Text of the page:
After Apple entered into his transitional phase like clockwork he started becoming more active using about two-thirds of the edge natal grounds. Apple on Thursday (9/4/08) for the first time ventured to the east side of the dock; he squirted under the dock (because of the drought most of the dock is out of the water) probably in a crouch judging from his tracks. With that adventure, he has now explored about three-quarters of the cover area. He has yet to explore the yard outside of the scrub/tree margin; I expect that will start next week or later when he starts following his mommy more. At eighteen days old he could pretty much out run any predator for a short distance if the need arose. He should have started nibbling some foliage, still; he will not be able to survive without his mother’s milk. He will start becoming active at night some now, and in a few days he should be come more active in general. This is the time that he should start interacting and bedding with a sibling. I still have not seen a sibling; I cannot believe that there are two in that small an area of cover, and that I have not found it yet. Of course, the twin could be very shy and good at hiding. There could be possibly be a twin at the end of the lake across the road in the pine thicket, but as mommy spends all day near Apple, and it would require her to be exposed for part of the way on feeding trips, I doubt there is a twin farther away. As for Apple being a he…well I do not know. If his mother is young or old statistically then the odds are on Apple being male.

How much longer will he be in the yard? I am not sure, but my best guess is they will leave when he is eight weeks or so. Although his mother could move him somewhere else at anytime if she feels threaten or the food situation degenerates, she will probably not move the youngster unless the situation warrants it. She might relocate him if he explores too far beyond the safety of cover. Apple will start following his mommy about some in a few days when he turns four weeks old, but he probably will not follow her around a significant amount of the time until he is at least eight weeks when he will start to travel and also to bed with her. That seems like a natural time to expand his range and for them to leave the yard. Time will tell…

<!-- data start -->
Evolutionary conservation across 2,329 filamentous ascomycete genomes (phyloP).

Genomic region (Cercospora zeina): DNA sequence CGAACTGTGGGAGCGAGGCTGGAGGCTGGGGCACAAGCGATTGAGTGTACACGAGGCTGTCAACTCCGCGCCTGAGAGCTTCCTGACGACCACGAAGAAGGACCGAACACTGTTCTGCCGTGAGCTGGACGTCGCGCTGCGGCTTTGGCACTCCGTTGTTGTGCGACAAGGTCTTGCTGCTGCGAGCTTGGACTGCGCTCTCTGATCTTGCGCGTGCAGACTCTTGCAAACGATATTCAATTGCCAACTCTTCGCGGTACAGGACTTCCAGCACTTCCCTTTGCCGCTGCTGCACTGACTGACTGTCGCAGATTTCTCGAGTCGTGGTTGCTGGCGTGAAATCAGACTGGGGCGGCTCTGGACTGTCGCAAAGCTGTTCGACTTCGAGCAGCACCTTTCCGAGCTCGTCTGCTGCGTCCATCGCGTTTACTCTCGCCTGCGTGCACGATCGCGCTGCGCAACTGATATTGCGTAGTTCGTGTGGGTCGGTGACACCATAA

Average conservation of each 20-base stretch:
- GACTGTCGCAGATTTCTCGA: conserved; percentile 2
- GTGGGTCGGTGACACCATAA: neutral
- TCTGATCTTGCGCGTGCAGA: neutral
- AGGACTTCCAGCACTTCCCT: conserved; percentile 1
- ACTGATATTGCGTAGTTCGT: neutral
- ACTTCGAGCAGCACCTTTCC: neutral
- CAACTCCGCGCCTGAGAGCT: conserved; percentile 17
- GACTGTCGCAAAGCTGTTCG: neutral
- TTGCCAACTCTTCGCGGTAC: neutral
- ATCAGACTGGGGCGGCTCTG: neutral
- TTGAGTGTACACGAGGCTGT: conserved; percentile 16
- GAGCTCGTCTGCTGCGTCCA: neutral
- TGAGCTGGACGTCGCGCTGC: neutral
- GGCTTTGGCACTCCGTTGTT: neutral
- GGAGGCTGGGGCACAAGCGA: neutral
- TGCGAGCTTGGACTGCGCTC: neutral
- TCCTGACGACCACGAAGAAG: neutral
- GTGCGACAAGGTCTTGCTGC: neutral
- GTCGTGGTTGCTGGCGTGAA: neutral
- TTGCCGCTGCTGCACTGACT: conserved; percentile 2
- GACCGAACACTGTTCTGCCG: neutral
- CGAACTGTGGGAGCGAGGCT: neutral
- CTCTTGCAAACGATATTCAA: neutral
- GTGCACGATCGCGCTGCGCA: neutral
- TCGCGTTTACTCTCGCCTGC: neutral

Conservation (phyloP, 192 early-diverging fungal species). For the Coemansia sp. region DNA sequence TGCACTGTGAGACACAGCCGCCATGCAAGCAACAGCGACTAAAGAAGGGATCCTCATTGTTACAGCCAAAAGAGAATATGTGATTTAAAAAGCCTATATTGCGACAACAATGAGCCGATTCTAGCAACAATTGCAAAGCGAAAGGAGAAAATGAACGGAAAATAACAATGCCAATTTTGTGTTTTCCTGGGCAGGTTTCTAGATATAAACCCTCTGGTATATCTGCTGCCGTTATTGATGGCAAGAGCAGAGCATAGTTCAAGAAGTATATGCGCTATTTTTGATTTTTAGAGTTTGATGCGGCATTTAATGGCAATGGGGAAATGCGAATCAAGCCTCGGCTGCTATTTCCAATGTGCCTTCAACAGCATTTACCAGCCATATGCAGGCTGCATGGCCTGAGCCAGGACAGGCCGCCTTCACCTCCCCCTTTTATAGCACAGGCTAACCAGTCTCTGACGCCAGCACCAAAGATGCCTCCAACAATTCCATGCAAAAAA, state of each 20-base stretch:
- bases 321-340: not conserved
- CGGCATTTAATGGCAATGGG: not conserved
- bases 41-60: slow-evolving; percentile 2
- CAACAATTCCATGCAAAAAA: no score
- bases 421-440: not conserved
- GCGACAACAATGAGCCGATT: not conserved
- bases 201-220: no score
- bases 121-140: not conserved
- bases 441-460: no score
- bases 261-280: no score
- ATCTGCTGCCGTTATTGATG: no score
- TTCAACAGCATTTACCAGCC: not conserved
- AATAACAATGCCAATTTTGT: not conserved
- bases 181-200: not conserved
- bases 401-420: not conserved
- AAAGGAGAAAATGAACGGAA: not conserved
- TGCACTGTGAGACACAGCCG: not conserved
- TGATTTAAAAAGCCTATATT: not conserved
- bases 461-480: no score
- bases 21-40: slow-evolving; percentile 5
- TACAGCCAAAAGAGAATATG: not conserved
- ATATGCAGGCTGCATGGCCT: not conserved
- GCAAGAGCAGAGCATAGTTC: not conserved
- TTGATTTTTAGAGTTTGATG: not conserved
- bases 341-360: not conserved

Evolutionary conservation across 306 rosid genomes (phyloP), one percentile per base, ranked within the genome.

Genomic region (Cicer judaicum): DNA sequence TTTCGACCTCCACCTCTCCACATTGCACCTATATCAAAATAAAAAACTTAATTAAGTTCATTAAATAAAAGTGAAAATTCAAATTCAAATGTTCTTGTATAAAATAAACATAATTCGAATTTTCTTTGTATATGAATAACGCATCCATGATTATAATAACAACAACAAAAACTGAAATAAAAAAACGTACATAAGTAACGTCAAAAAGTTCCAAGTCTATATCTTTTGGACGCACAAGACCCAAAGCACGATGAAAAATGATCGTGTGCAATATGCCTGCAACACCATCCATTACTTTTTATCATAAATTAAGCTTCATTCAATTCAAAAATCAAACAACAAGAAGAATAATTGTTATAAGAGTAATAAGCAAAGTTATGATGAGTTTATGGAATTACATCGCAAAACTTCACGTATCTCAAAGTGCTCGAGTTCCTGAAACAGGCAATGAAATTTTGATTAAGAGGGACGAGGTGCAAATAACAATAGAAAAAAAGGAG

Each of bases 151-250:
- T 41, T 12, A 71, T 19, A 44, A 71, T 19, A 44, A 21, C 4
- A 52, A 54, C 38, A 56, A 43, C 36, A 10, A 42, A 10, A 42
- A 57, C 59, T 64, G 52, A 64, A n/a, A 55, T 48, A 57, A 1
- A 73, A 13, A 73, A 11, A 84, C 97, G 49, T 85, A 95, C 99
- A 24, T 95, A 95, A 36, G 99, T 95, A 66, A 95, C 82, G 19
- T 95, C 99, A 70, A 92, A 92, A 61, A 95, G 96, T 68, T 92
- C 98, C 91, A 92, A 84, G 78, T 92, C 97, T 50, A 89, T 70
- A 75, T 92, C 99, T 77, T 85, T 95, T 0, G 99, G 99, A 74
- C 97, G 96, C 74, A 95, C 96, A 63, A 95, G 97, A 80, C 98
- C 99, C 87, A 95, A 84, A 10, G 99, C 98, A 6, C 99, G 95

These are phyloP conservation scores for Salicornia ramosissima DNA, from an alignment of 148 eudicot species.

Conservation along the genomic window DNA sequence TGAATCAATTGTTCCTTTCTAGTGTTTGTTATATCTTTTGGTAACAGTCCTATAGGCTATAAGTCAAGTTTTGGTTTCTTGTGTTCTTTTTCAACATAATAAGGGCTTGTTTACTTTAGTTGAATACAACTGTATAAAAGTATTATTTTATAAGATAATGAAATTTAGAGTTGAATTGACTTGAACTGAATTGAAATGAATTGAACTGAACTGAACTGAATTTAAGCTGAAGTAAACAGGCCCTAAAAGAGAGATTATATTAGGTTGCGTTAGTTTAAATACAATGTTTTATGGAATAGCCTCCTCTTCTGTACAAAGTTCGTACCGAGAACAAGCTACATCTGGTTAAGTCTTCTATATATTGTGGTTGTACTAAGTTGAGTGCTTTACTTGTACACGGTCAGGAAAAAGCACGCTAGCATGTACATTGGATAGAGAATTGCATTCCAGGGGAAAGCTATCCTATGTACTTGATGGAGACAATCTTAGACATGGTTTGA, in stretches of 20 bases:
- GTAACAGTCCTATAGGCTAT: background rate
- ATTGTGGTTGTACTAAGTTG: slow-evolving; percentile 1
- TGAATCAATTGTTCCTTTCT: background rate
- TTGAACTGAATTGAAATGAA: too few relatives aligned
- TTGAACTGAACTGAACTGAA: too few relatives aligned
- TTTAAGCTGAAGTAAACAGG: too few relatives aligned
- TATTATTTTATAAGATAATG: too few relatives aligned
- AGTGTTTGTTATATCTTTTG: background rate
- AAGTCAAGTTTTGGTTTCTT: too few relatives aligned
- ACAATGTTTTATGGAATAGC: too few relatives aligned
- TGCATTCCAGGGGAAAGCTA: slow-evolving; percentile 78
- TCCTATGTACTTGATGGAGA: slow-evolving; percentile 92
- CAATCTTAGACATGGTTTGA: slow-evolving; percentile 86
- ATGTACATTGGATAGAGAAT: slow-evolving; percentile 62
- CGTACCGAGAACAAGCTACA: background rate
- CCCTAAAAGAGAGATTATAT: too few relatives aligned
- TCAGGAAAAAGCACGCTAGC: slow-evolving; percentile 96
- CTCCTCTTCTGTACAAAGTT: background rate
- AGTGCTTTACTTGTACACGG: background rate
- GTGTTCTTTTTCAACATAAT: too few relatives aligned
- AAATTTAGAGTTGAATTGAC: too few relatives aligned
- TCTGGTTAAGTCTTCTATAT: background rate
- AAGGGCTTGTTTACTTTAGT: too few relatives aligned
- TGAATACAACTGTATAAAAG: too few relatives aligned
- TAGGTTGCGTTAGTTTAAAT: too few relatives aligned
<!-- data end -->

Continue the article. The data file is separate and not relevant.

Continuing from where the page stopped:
Check out online: A brief natural history of Alabama whitetail deer.

A not so brief book, Biology and Management of White-tailed Deer in Alabama by Chris Cook and Bill Gray of the Alabama Department of Conservation and Natural Resources

Division of Wildlife and Freshwater Fisheries (beware this is a large pdf file-not for the light hearted if you have dial-up).

Check out on the bookshelf:

Deer specifically:

Seasons of the Whitetail a four book series: Whitetail Autumn, Whitetail Winter, Whitetail Spring, and Whitetail Summer by John J. Ozoga, Willow Creek Press (1997)- Contains a lot of scientific research made readable for science and non science types.

Mammals in-general:

The Wild Mammals of Missouri by Charles and Elizabeth Schwartz (the Missouri Conservation Department Gods!!!), University of Missouri Press (2001). A terrific guide (not pocket sized) to mammals and pertinent beyond Missouri-for much of the Midwest and eastern US. The drawings of paws are very nice for trackers as they are exquisitely rendered and lacks the problem that some photos can have of lighting, fur in the way, and photos of preserved or dead specimens in questionable conditions. Life histories of the animals are given beyond the couple of paragraphs of most guides. It contains skull drawings, dental formulas, and pertinent natural history information. I love this book.

Wild Mammals of North America: Biology, Management, and Economics edited by JA Chapman and GA Feldhamer, Johs Hopkins University Press 1982. I would describe this book as a science encyclopedia. The book offers concise scientific literature reviews describing as the subtitle states- biology, management, and economics of each species. This book is more appropriate for science types, but a great entry into the world of science lit for non science types.

© Pam Croom 2008